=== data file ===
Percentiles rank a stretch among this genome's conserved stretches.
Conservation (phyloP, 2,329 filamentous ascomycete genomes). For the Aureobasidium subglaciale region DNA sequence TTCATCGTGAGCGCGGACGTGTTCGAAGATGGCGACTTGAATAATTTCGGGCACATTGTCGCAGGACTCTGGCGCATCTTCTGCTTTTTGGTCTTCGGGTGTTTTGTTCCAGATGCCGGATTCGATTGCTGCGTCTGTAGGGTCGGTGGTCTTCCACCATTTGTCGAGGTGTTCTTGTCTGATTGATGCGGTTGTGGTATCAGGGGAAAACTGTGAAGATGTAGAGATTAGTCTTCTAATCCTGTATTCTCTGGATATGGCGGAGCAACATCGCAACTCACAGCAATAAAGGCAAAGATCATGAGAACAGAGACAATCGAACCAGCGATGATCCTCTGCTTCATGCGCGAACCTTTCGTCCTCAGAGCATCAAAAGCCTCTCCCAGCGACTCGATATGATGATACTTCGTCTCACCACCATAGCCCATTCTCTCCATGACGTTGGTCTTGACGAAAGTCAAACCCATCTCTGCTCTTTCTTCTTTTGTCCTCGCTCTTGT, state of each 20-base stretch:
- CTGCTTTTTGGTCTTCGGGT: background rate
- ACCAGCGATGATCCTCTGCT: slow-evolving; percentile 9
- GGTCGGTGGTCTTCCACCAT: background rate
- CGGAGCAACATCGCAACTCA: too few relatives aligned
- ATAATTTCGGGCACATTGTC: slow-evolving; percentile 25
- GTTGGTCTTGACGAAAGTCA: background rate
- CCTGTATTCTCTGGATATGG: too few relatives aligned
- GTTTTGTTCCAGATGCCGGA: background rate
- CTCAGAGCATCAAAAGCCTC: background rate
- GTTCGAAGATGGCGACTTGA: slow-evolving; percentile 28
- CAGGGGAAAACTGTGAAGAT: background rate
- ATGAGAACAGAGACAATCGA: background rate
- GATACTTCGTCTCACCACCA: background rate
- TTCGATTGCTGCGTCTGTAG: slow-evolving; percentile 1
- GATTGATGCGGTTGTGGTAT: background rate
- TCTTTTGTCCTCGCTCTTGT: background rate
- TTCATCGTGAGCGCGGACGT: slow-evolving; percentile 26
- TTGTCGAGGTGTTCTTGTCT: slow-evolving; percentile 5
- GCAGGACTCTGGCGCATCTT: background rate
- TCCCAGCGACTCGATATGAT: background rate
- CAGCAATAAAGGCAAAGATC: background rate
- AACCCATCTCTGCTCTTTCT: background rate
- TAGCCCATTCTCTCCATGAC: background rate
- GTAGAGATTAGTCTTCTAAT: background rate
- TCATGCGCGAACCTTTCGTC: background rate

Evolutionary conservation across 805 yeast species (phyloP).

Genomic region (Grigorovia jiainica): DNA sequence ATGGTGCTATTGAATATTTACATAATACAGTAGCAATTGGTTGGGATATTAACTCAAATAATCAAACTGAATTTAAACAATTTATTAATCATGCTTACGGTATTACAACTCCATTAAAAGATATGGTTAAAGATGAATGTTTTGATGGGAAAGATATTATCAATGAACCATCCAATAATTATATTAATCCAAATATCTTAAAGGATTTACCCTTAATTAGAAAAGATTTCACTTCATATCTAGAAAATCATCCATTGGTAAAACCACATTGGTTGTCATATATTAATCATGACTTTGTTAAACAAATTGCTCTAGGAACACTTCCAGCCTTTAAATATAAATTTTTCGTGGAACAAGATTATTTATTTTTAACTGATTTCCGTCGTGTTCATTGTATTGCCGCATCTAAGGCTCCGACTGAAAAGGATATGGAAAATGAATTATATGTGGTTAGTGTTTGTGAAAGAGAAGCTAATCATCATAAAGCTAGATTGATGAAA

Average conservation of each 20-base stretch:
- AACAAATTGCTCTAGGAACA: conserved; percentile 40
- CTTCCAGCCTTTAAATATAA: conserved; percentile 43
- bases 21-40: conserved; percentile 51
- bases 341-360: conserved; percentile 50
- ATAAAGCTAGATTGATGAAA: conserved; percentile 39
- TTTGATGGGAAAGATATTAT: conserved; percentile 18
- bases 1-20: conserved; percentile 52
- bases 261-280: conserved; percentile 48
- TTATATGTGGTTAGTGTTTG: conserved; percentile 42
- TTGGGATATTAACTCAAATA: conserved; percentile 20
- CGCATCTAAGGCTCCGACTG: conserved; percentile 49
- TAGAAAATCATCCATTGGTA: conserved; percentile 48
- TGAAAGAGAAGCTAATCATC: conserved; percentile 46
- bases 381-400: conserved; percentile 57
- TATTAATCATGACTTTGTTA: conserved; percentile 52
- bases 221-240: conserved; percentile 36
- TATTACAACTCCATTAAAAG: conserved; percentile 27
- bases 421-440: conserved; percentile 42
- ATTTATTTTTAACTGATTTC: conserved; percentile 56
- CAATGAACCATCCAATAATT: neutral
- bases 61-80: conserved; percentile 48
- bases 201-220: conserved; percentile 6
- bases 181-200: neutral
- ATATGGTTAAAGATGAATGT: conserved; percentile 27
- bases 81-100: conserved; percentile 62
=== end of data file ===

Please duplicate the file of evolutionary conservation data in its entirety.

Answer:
Percentiles rank a stretch among this genome's conserved stretches.
Conservation (phyloP, 2,329 filamentous ascomycete genomes). For the Aureobasidium subglaciale region DNA sequence TTCATCGTGAGCGCGGACGTGTTCGAAGATGGCGACTTGAATAATTTCGGGCACATTGTCGCAGGACTCTGGCGCATCTTCTGCTTTTTGGTCTTCGGGTGTTTTGTTCCAGATGCCGGATTCGATTGCTGCGTCTGTAGGGTCGGTGGTCTTCCACCATTTGTCGAGGTGTTCTTGTCTGATTGATGCGGTTGTGGTATCAGGGGAAAACTGTGAAGATGTAGAGATTAGTCTTCTAATCCTGTATTCTCTGGATATGGCGGAGCAACATCGCAACTCACAGCAATAAAGGCAAAGATCATGAGAACAGAGACAATCGAACCAGCGATGATCCTCTGCTTCATGCGCGAACCTTTCGTCCTCAGAGCATCAAAAGCCTCTCCCAGCGACTCGATATGATGATACTTCGTCTCACCACCATAGCCCATTCTCTCCATGACGTTGGTCTTGACGAAAGTCAAACCCATCTCTGCTCTTTCTTCTTTTGTCCTCGCTCTTGT, state of each 20-base stretch:
- CTGCTTTTTGGTCTTCGGGT: background rate
- ACCAGCGATGATCCTCTGCT: slow-evolving; percentile 9
- GGTCGGTGGTCTTCCACCAT: background rate
- CGGAGCAACATCGCAACTCA: too few relatives aligned
- ATAATTTCGGGCACATTGTC: slow-evolving; percentile 25
- GTTGGTCTTGACGAAAGTCA: background rate
- CCTGTATTCTCTGGATATGG: too few relatives aligned
- GTTTTGTTCCAGATGCCGGA: background rate
- CTCAGAGCATCAAAAGCCTC: background rate
- GTTCGAAGATGGCGACTTGA: slow-evolving; percentile 28
- CAGGGGAAAACTGTGAAGAT: background rate
- ATGAGAACAGAGACAATCGA: background rate
- GATACTTCGTCTCACCACCA: background rate
- TTCGATTGCTGCGTCTGTAG: slow-evolving; percentile 1
- GATTGATGCGGTTGTGGTAT: background rate
- TCTTTTGTCCTCGCTCTTGT: background rate
- TTCATCGTGAGCGCGGACGT: slow-evolving; percentile 26
- TTGTCGAGGTGTTCTTGTCT: slow-evolving; percentile 5
- GCAGGACTCTGGCGCATCTT: background rate
- TCCCAGCGACTCGATATGAT: background rate
- CAGCAATAAAGGCAAAGATC: background rate
- AACCCATCTCTGCTCTTTCT: background rate
- TAGCCCATTCTCTCCATGAC: background rate
- GTAGAGATTAGTCTTCTAAT: background rate
- TCATGCGCGAACCTTTCGTC: background rate

Evolutionary conservation across 805 yeast species (phyloP).

Genomic region (Grigorovia jiainica): DNA sequence ATGGTGCTATTGAATATTTACATAATACAGTAGCAATTGGTTGGGATATTAACTCAAATAATCAAACTGAATTTAAACAATTTATTAATCATGCTTACGGTATTACAACTCCATTAAAAGATATGGTTAAAGATGAATGTTTTGATGGGAAAGATATTATCAATGAACCATCCAATAATTATATTAATCCAAATATCTTAAAGGATTTACCCTTAATTAGAAAAGATTTCACTTCATATCTAGAAAATCATCCATTGGTAAAACCACATTGGTTGTCATATATTAATCATGACTTTGTTAAACAAATTGCTCTAGGAACACTTCCAGCCTTTAAATATAAATTTTTCGTGGAACAAGATTATTTATTTTTAACTGATTTCCGTCGTGTTCATTGTATTGCCGCATCTAAGGCTCCGACTGAAAAGGATATGGAAAATGAATTATATGTGGTTAGTGTTTGTGAAAGAGAAGCTAATCATCATAAAGCTAGATTGATGAAA

Average conservation of each 20-base stretch:
- AACAAATTGCTCTAGGAACA: conserved; percentile 40
- CTTCCAGCCTTTAAATATAA: conserved; percentile 43
- bases 21-40: conserved; percentile 51
- bases 341-360: conserved; percentile 50
- ATAAAGCTAGATTGATGAAA: conserved; percentile 39
- TTTGATGGGAAAGATATTAT: conserved; percentile 18
- bases 1-20: conserved; percentile 52
- bases 261-280: conserved; percentile 48
- TTATATGTGGTTAGTGTTTG: conserved; percentile 42
- TTGGGATATTAACTCAAATA: conserved; percentile 20
- CGCATCTAAGGCTCCGACTG: conserved; percentile 49
- TAGAAAATCATCCATTGGTA: conserved; percentile 48
- TGAAAGAGAAGCTAATCATC: conserved; percentile 46
- bases 381-400: conserved; percentile 57
- TATTAATCATGACTTTGTTA: conserved; percentile 52
- bases 221-240: conserved; percentile 36
- TATTACAACTCCATTAAAAG: conserved; percentile 27
- bases 421-440: conserved; percentile 42
- ATTTATTTTTAACTGATTTC: conserved; percentile 56
- CAATGAACCATCCAATAATT: neutral
- bases 61-80: conserved; percentile 48
- bases 201-220: conserved; percentile 6
- bases 181-200: neutral
- ATATGGTTAAAGATGAATGT: conserved; percentile 27
- bases 81-100: conserved; percentile 62